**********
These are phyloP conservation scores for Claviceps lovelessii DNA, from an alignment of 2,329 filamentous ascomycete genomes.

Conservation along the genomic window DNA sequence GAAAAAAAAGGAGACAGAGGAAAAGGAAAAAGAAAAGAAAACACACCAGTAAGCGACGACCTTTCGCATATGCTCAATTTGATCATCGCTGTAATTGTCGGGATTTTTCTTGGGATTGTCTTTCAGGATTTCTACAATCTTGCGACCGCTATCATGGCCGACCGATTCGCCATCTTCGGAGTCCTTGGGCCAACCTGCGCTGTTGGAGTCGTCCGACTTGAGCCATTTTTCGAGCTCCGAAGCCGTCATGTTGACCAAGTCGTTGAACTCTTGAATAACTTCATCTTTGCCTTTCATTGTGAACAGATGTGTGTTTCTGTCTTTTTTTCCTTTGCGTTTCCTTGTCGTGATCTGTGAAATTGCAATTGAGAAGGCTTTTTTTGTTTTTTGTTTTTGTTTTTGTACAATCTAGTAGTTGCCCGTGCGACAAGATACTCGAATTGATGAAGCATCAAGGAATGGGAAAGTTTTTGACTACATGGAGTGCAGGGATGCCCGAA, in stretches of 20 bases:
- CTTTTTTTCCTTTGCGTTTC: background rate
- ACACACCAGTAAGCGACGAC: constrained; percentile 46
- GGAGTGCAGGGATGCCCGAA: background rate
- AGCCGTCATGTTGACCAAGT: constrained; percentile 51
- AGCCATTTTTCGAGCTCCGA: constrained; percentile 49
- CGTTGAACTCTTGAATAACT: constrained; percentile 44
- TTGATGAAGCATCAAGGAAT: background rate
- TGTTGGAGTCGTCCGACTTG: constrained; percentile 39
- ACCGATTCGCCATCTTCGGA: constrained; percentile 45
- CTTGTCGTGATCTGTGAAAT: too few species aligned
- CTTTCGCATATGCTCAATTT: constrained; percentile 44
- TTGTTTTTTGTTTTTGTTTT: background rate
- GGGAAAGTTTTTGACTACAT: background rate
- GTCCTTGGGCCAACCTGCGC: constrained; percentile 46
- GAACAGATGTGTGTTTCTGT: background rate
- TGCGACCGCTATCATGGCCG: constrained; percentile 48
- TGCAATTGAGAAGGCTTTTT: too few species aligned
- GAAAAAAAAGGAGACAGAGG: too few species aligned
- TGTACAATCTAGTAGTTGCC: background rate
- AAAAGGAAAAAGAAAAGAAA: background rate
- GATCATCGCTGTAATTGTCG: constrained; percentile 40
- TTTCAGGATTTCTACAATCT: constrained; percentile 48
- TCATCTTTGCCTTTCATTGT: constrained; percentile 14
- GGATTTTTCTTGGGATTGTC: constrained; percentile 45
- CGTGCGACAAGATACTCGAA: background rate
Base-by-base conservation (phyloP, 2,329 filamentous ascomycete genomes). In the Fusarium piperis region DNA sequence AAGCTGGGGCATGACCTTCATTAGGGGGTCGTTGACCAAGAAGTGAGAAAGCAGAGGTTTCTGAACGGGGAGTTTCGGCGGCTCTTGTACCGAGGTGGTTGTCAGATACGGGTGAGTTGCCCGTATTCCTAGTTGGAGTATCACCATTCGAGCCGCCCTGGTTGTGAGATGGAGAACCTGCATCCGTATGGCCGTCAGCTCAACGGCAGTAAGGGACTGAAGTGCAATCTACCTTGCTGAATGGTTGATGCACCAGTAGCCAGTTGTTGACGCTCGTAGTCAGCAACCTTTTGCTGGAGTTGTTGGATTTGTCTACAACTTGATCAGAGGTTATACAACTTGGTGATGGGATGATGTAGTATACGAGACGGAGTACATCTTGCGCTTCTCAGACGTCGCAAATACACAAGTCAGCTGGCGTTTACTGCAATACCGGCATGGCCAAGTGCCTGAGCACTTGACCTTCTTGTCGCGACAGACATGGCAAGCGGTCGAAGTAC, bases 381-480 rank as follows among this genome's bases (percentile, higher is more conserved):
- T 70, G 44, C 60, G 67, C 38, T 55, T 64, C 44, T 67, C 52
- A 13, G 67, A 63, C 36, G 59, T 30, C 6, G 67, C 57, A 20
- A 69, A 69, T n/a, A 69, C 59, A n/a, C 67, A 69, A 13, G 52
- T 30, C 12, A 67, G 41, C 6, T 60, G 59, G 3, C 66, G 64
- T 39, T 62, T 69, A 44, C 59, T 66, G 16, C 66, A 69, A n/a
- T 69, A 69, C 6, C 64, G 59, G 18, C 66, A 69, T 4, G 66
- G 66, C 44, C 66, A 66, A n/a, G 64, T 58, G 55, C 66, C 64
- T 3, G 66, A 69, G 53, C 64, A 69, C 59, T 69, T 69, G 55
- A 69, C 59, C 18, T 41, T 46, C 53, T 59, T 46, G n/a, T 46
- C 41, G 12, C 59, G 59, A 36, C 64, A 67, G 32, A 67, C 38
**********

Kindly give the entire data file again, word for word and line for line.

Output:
These are phyloP conservation scores for Claviceps lovelessii DNA, from an alignment of 2,329 filamentous ascomycete genomes.

Conservation along the genomic window DNA sequence GAAAAAAAAGGAGACAGAGGAAAAGGAAAAAGAAAAGAAAACACACCAGTAAGCGACGACCTTTCGCATATGCTCAATTTGATCATCGCTGTAATTGTCGGGATTTTTCTTGGGATTGTCTTTCAGGATTTCTACAATCTTGCGACCGCTATCATGGCCGACCGATTCGCCATCTTCGGAGTCCTTGGGCCAACCTGCGCTGTTGGAGTCGTCCGACTTGAGCCATTTTTCGAGCTCCGAAGCCGTCATGTTGACCAAGTCGTTGAACTCTTGAATAACTTCATCTTTGCCTTTCATTGTGAACAGATGTGTGTTTCTGTCTTTTTTTCCTTTGCGTTTCCTTGTCGTGATCTGTGAAATTGCAATTGAGAAGGCTTTTTTTGTTTTTTGTTTTTGTTTTTGTACAATCTAGTAGTTGCCCGTGCGACAAGATACTCGAATTGATGAAGCATCAAGGAATGGGAAAGTTTTTGACTACATGGAGTGCAGGGATGCCCGAA, in stretches of 20 bases:
- CTTTTTTTCCTTTGCGTTTC: background rate
- ACACACCAGTAAGCGACGAC: constrained; percentile 46
- GGAGTGCAGGGATGCCCGAA: background rate
- AGCCGTCATGTTGACCAAGT: constrained; percentile 51
- AGCCATTTTTCGAGCTCCGA: constrained; percentile 49
- CGTTGAACTCTTGAATAACT: constrained; percentile 44
- TTGATGAAGCATCAAGGAAT: background rate
- TGTTGGAGTCGTCCGACTTG: constrained; percentile 39
- ACCGATTCGCCATCTTCGGA: constrained; percentile 45
- CTTGTCGTGATCTGTGAAAT: too few species aligned
- CTTTCGCATATGCTCAATTT: constrained; percentile 44
- TTGTTTTTTGTTTTTGTTTT: background rate
- GGGAAAGTTTTTGACTACAT: background rate
- GTCCTTGGGCCAACCTGCGC: constrained; percentile 46
- GAACAGATGTGTGTTTCTGT: background rate
- TGCGACCGCTATCATGGCCG: constrained; percentile 48
- TGCAATTGAGAAGGCTTTTT: too few species aligned
- GAAAAAAAAGGAGACAGAGG: too few species aligned
- TGTACAATCTAGTAGTTGCC: background rate
- AAAAGGAAAAAGAAAAGAAA: background rate
- GATCATCGCTGTAATTGTCG: constrained; percentile 40
- TTTCAGGATTTCTACAATCT: constrained; percentile 48
- TCATCTTTGCCTTTCATTGT: constrained; percentile 14
- GGATTTTTCTTGGGATTGTC: constrained; percentile 45
- CGTGCGACAAGATACTCGAA: background rate
Base-by-base conservation (phyloP, 2,329 filamentous ascomycete genomes). In the Fusarium piperis region DNA sequence AAGCTGGGGCATGACCTTCATTAGGGGGTCGTTGACCAAGAAGTGAGAAAGCAGAGGTTTCTGAACGGGGAGTTTCGGCGGCTCTTGTACCGAGGTGGTTGTCAGATACGGGTGAGTTGCCCGTATTCCTAGTTGGAGTATCACCATTCGAGCCGCCCTGGTTGTGAGATGGAGAACCTGCATCCGTATGGCCGTCAGCTCAACGGCAGTAAGGGACTGAAGTGCAATCTACCTTGCTGAATGGTTGATGCACCAGTAGCCAGTTGTTGACGCTCGTAGTCAGCAACCTTTTGCTGGAGTTGTTGGATTTGTCTACAACTTGATCAGAGGTTATACAACTTGGTGATGGGATGATGTAGTATACGAGACGGAGTACATCTTGCGCTTCTCAGACGTCGCAAATACACAAGTCAGCTGGCGTTTACTGCAATACCGGCATGGCCAAGTGCCTGAGCACTTGACCTTCTTGTCGCGACAGACATGGCAAGCGGTCGAAGTAC, bases 381-480 rank as follows among this genome's bases (percentile, higher is more conserved):
- T 70, G 44, C 60, G 67, C 38, T 55, T 64, C 44, T 67, C 52
- A 13, G 67, A 63, C 36, G 59, T 30, C 6, G 67, C 57, A 20
- A 69, A 69, T n/a, A 69, C 59, A n/a, C 67, A 69, A 13, G 52
- T 30, C 12, A 67, G 41, C 6, T 60, G 59, G 3, C 66, G 64
- T 39, T 62, T 69, A 44, C 59, T 66, G 16, C 66, A 69, A n/a
- T 69, A 69, C 6, C 64, G 59, G 18, C 66, A 69, T 4, G 66
- G 66, C 44, C 66, A 66, A n/a, G 64, T 58, G 55, C 66, C 64
- T 3, G 66, A 69, G 53, C 64, A 69, C 59, T 69, T 69, G 55
- A 69, C 59, C 18, T 41, T 46, C 53, T 59, T 46, G n/a, T 46
- C 41, G 12, C 59, G 59, A 36, C 64, A 67, G 32, A 67, C 38